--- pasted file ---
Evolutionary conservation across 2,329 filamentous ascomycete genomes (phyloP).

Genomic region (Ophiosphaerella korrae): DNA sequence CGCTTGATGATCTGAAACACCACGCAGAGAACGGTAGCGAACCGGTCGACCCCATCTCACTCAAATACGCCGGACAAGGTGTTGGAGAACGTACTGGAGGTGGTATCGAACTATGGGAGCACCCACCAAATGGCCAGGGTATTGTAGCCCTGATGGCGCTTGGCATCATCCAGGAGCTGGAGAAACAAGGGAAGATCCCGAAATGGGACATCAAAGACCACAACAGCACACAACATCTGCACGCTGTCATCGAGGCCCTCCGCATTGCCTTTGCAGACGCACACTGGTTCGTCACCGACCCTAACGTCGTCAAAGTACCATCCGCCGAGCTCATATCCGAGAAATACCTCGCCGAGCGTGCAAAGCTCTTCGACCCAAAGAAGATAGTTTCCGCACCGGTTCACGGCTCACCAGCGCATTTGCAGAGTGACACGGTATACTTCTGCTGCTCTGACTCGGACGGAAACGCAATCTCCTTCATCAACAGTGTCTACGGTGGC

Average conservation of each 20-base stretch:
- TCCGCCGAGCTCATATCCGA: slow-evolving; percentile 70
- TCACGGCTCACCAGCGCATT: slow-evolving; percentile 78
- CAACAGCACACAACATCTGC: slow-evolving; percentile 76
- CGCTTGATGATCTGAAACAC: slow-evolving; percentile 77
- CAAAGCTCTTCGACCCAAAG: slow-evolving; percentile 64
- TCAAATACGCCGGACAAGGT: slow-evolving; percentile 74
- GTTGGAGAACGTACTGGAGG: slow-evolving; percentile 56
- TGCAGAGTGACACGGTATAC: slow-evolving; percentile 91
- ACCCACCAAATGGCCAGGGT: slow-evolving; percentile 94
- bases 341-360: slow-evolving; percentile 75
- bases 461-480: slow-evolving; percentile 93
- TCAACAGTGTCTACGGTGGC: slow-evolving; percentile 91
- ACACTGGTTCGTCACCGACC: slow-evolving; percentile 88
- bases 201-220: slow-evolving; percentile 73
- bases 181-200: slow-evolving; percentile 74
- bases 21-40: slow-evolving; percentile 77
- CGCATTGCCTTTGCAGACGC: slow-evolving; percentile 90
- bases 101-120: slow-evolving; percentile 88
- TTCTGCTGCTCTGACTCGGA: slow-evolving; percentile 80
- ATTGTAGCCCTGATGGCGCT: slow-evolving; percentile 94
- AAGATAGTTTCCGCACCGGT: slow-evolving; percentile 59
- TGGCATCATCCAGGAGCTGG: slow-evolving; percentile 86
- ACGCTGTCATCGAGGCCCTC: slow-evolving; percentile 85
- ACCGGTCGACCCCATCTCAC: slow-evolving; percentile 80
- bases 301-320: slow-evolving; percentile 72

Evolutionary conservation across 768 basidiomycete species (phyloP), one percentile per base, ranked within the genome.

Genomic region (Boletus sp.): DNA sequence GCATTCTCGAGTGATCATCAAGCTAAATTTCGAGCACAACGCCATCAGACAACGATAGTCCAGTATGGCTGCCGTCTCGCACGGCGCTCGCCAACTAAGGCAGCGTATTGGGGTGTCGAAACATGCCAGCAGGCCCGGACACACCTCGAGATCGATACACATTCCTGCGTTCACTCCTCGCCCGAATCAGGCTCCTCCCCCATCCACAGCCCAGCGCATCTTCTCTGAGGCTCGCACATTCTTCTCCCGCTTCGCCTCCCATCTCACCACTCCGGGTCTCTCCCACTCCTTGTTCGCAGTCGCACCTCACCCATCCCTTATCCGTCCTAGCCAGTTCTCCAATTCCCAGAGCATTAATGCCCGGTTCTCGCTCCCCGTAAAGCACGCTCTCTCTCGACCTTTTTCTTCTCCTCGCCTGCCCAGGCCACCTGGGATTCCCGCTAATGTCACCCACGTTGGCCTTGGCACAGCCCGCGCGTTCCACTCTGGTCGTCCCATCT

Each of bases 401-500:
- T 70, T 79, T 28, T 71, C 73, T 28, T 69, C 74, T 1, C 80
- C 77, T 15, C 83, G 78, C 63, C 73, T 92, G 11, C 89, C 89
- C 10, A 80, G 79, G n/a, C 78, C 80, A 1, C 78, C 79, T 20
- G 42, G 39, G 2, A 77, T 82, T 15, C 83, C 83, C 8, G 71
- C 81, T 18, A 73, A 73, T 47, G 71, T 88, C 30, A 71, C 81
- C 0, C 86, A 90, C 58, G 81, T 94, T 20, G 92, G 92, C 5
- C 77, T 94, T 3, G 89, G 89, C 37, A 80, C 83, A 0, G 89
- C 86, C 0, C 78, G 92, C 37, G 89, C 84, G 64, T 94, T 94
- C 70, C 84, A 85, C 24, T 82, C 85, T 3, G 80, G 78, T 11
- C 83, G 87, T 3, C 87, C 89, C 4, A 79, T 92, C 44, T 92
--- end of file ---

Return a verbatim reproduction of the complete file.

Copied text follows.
Evolutionary conservation across 2,329 filamentous ascomycete genomes (phyloP).

Genomic region (Ophiosphaerella korrae): DNA sequence CGCTTGATGATCTGAAACACCACGCAGAGAACGGTAGCGAACCGGTCGACCCCATCTCACTCAAATACGCCGGACAAGGTGTTGGAGAACGTACTGGAGGTGGTATCGAACTATGGGAGCACCCACCAAATGGCCAGGGTATTGTAGCCCTGATGGCGCTTGGCATCATCCAGGAGCTGGAGAAACAAGGGAAGATCCCGAAATGGGACATCAAAGACCACAACAGCACACAACATCTGCACGCTGTCATCGAGGCCCTCCGCATTGCCTTTGCAGACGCACACTGGTTCGTCACCGACCCTAACGTCGTCAAAGTACCATCCGCCGAGCTCATATCCGAGAAATACCTCGCCGAGCGTGCAAAGCTCTTCGACCCAAAGAAGATAGTTTCCGCACCGGTTCACGGCTCACCAGCGCATTTGCAGAGTGACACGGTATACTTCTGCTGCTCTGACTCGGACGGAAACGCAATCTCCTTCATCAACAGTGTCTACGGTGGC

Average conservation of each 20-base stretch:
- TCCGCCGAGCTCATATCCGA: slow-evolving; percentile 70
- TCACGGCTCACCAGCGCATT: slow-evolving; percentile 78
- CAACAGCACACAACATCTGC: slow-evolving; percentile 76
- CGCTTGATGATCTGAAACAC: slow-evolving; percentile 77
- CAAAGCTCTTCGACCCAAAG: slow-evolving; percentile 64
- TCAAATACGCCGGACAAGGT: slow-evolving; percentile 74
- GTTGGAGAACGTACTGGAGG: slow-evolving; percentile 56
- TGCAGAGTGACACGGTATAC: slow-evolving; percentile 91
- ACCCACCAAATGGCCAGGGT: slow-evolving; percentile 94
- bases 341-360: slow-evolving; percentile 75
- bases 461-480: slow-evolving; percentile 93
- TCAACAGTGTCTACGGTGGC: slow-evolving; percentile 91
- ACACTGGTTCGTCACCGACC: slow-evolving; percentile 88
- bases 201-220: slow-evolving; percentile 73
- bases 181-200: slow-evolving; percentile 74
- bases 21-40: slow-evolving; percentile 77
- CGCATTGCCTTTGCAGACGC: slow-evolving; percentile 90
- bases 101-120: slow-evolving; percentile 88
- TTCTGCTGCTCTGACTCGGA: slow-evolving; percentile 80
- ATTGTAGCCCTGATGGCGCT: slow-evolving; percentile 94
- AAGATAGTTTCCGCACCGGT: slow-evolving; percentile 59
- TGGCATCATCCAGGAGCTGG: slow-evolving; percentile 86
- ACGCTGTCATCGAGGCCCTC: slow-evolving; percentile 85
- ACCGGTCGACCCCATCTCAC: slow-evolving; percentile 80
- bases 301-320: slow-evolving; percentile 72

Evolutionary conservation across 768 basidiomycete species (phyloP), one percentile per base, ranked within the genome.

Genomic region (Boletus sp.): DNA sequence GCATTCTCGAGTGATCATCAAGCTAAATTTCGAGCACAACGCCATCAGACAACGATAGTCCAGTATGGCTGCCGTCTCGCACGGCGCTCGCCAACTAAGGCAGCGTATTGGGGTGTCGAAACATGCCAGCAGGCCCGGACACACCTCGAGATCGATACACATTCCTGCGTTCACTCCTCGCCCGAATCAGGCTCCTCCCCCATCCACAGCCCAGCGCATCTTCTCTGAGGCTCGCACATTCTTCTCCCGCTTCGCCTCCCATCTCACCACTCCGGGTCTCTCCCACTCCTTGTTCGCAGTCGCACCTCACCCATCCCTTATCCGTCCTAGCCAGTTCTCCAATTCCCAGAGCATTAATGCCCGGTTCTCGCTCCCCGTAAAGCACGCTCTCTCTCGACCTTTTTCTTCTCCTCGCCTGCCCAGGCCACCTGGGATTCCCGCTAATGTCACCCACGTTGGCCTTGGCACAGCCCGCGCGTTCCACTCTGGTCGTCCCATCT

Each of bases 401-500:
- T 70, T 79, T 28, T 71, C 73, T 28, T 69, C 74, T 1, C 80
- C 77, T 15, C 83, G 78, C 63, C 73, T 92, G 11, C 89, C 89
- C 10, A 80, G 79, G n/a, C 78, C 80, A 1, C 78, C 79, T 20
- G 42, G 39, G 2, A 77, T 82, T 15, C 83, C 83, C 8, G 71
- C 81, T 18, A 73, A 73, T 47, G 71, T 88, C 30, A 71, C 81
- C 0, C 86, A 90, C 58, G 81, T 94, T 20, G 92, G 92, C 5
- C 77, T 94, T 3, G 89, G 89, C 37, A 80, C 83, A 0, G 89
- C 86, C 0, C 78, G 92, C 37, G 89, C 84, G 64, T 94, T 94
- C 70, C 84, A 85, C 24, T 82, C 85, T 3, G 80, G 78, T 11
- C 83, G 87, T 3, C 87, C 89, C 4, A 79, T 92, C 44, T 92